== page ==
Amzuwela Khaboush Koum, a woman at the water point, says that she fled to Tungoli from her home in Dalami in June 2011: “I don't know the exact number of the people coming from Dalami because some of them scattered on our way, some are in Nyongore, others in Alsabat. When we first came here in Tungoli there was lot of air bombing which forced us to climb the mountains to protect ourselves. Now we are safe inside these caves, and the air bombing is continuing but in areas outside Tungoli.”
The displaced population includes not only refuge-seekers from Dalami but also from neighbouring localities Habila and Rashad. They have opted not to travel onward to Yida Refugee Camp in South Sudan: the journey would be too long and perilous for the elderly and children, and the people prefer to stay closer to their land.
In Sabat area more than ten villages are facing bad humanitarian conditions amid reports of tension between host communities and the 400 families of displaced people. Refugees have complained that there are no health services and that the host community are taking what little aid is arriving for the refugees. They have allegedly excluded refugees from participating in distributions of aid materiel. Sources in the area also complained that there is continuous cattle raiding from Arab militias based in government-controlled areas. They elaborated that some thieves from the Kawalib tribe are also active in SPLA-held areas.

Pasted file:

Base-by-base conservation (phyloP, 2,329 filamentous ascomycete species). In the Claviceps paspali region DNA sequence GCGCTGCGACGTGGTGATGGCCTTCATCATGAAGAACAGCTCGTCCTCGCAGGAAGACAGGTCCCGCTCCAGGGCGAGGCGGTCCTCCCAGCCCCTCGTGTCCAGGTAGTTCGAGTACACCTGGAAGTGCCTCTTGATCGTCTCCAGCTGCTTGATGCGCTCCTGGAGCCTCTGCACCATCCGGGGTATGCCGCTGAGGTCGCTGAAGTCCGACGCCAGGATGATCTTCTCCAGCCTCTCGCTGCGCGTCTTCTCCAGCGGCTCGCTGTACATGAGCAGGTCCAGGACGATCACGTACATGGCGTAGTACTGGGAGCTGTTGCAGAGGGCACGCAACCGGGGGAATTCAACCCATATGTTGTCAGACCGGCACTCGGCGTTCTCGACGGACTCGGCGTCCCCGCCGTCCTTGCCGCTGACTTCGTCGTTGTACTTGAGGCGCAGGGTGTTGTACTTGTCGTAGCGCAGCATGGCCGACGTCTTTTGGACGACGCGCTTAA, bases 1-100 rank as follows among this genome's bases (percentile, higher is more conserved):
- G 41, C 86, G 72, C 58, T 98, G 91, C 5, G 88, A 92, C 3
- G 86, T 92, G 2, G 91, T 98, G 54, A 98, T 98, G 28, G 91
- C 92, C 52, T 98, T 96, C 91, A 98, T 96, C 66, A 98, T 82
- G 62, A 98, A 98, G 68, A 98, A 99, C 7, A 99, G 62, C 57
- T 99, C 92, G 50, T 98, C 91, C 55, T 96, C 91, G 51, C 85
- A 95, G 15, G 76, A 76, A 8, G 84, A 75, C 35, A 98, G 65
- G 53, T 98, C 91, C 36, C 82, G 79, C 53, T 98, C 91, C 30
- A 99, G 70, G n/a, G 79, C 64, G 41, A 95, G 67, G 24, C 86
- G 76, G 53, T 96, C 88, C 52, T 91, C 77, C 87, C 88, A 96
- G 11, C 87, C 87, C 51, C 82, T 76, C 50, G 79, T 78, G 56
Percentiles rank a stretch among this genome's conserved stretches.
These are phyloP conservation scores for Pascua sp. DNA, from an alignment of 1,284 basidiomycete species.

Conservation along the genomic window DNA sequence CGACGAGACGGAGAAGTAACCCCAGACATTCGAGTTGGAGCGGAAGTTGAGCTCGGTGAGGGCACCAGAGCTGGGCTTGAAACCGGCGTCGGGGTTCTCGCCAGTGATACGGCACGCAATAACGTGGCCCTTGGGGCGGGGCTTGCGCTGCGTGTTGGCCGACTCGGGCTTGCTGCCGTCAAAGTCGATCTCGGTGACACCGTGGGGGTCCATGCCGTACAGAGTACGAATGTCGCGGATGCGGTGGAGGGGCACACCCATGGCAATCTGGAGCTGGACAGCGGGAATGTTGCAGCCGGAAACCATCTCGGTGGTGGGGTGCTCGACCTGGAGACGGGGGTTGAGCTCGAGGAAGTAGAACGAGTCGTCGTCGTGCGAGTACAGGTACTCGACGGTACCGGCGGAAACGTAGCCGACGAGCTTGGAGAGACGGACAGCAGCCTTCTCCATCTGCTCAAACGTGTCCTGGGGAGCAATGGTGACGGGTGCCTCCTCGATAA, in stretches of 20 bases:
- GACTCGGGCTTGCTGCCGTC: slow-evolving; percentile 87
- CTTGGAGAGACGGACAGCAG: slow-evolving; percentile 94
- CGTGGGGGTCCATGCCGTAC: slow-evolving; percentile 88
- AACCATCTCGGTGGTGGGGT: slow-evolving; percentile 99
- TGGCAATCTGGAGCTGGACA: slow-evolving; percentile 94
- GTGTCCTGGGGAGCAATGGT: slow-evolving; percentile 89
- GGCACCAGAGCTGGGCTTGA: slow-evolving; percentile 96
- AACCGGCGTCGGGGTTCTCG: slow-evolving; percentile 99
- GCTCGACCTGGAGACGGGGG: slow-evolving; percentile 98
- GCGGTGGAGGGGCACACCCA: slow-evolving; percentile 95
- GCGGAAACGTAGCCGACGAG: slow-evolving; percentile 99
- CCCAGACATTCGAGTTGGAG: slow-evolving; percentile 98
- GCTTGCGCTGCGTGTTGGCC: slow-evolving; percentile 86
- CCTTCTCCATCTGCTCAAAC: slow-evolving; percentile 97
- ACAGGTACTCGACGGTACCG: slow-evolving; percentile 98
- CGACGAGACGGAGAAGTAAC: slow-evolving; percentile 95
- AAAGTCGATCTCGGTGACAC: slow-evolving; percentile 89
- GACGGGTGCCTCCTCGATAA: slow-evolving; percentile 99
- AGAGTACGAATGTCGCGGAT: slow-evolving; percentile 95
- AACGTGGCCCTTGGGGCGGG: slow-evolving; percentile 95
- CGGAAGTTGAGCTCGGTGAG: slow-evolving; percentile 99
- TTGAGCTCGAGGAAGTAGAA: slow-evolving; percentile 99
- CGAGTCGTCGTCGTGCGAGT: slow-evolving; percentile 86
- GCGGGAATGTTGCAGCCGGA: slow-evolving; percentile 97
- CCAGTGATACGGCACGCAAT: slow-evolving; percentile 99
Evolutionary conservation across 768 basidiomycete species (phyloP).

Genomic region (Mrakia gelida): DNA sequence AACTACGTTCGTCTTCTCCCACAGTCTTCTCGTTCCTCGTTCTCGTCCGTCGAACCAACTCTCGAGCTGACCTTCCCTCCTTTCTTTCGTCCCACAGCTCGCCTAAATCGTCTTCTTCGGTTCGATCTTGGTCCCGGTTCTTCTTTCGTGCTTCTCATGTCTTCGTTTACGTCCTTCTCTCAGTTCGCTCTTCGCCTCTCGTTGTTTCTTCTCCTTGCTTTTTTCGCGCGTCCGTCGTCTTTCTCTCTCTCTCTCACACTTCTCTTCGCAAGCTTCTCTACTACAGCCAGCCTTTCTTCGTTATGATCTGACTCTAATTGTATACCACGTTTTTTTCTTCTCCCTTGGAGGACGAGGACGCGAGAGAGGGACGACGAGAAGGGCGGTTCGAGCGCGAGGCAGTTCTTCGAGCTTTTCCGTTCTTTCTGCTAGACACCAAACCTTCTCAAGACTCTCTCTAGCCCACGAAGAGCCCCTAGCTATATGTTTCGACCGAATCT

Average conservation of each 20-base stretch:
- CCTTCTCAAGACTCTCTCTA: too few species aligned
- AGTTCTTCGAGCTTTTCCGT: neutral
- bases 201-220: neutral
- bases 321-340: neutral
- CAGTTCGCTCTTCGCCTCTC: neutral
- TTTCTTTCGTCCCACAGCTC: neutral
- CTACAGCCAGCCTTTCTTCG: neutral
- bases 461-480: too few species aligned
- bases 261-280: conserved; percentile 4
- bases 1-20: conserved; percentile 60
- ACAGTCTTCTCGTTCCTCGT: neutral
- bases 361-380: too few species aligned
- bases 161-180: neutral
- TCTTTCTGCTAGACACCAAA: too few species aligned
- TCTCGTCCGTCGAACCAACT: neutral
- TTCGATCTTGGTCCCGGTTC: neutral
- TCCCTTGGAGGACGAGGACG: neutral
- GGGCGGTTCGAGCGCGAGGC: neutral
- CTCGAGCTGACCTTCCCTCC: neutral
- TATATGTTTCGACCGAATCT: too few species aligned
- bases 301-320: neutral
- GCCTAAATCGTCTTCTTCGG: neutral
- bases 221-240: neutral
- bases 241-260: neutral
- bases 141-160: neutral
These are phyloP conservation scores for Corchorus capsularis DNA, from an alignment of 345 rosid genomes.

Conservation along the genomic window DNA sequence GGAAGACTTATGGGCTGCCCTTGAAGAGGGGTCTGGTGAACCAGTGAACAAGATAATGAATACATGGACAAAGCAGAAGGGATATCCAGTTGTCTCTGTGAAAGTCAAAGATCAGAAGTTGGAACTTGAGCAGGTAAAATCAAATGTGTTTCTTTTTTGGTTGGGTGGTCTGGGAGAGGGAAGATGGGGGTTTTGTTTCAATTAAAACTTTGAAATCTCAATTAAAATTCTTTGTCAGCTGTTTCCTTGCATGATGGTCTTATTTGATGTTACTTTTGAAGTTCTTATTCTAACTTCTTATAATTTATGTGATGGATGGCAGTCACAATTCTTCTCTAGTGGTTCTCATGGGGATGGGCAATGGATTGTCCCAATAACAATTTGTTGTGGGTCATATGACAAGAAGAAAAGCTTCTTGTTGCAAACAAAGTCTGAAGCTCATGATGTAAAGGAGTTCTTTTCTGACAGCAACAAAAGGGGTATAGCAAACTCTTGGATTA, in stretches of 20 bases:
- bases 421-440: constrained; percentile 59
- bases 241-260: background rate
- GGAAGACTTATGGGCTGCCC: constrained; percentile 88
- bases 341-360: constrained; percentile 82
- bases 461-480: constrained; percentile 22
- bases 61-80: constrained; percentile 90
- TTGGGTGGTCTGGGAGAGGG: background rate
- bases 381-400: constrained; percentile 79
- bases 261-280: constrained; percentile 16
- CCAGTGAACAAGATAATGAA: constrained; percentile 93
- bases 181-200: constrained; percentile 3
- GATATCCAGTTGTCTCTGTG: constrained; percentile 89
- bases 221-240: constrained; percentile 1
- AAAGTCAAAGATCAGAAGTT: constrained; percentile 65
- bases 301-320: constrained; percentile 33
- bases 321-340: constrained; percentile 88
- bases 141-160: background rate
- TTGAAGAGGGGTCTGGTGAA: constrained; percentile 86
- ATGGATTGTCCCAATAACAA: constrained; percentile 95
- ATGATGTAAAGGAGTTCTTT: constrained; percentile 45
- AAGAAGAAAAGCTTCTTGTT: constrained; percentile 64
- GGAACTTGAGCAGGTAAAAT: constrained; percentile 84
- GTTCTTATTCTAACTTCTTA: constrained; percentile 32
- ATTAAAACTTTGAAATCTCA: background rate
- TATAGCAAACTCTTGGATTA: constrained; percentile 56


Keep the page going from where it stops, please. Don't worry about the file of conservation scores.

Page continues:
‘People want to farm’
Ustaza Jabir Komi, a women’s leader from Dalami now living in Tungoli, says that small children can’t be sent to fetch water because of fear of warplanes: “People want to go farm and they want to return to their homes to improve the situation with regard to water and food. Those are our problems. And we don’t have any other water source, this is it,” she says.
Women are also worried about the disruption the war has caused to their children’s education. Refugees in Sabit can’t afford to send their children to the schools, which are run by SPLM-N’s civil administration. “The schools here charge 50 pounds for one child per year so most of the children here do not go to school,” says Amzuwela.
But the main burden is the immediate concern of nutrition. “We have to go down from the mountain to bring water and food from the market but the prices here are high,” she adds.
USAID’s famine report says that displaced people living in areas under the government’s control “have better access to markets, labor opportunities, and humanitarian assistance.” Dalami town serves as council seat for the locality and remains under government control. Sudan’s state news agency SUNA reported Monday that the town recently received humanitarian assistance including foodstuffs. The commissioner Hassan Humada said that the situation in the locality is stable and that the aid delivered in to his jurisdiction would last for three months.
With UN-funded food distributions underway in government-held towns and the SPLM/A areas still cut off, the less the hills appear a haven and the more a trap. If relief does not arrive within the next month the looming catastrophe will really hit, displaced people and citizens of Dalami told Radio Tamazuj. They see but two options before them: “Either to join the areas where there are arrests and killings – or to starve.”
(By Radio Tamazuj Reporter)
Photo by Radio Tamazuj: A woman in Jebel Tungoli weak from hunger, July 2012. Additional photos in the gallery below. In the detailed map Jebel Tungoli is shown circled in red and Dalami town in blue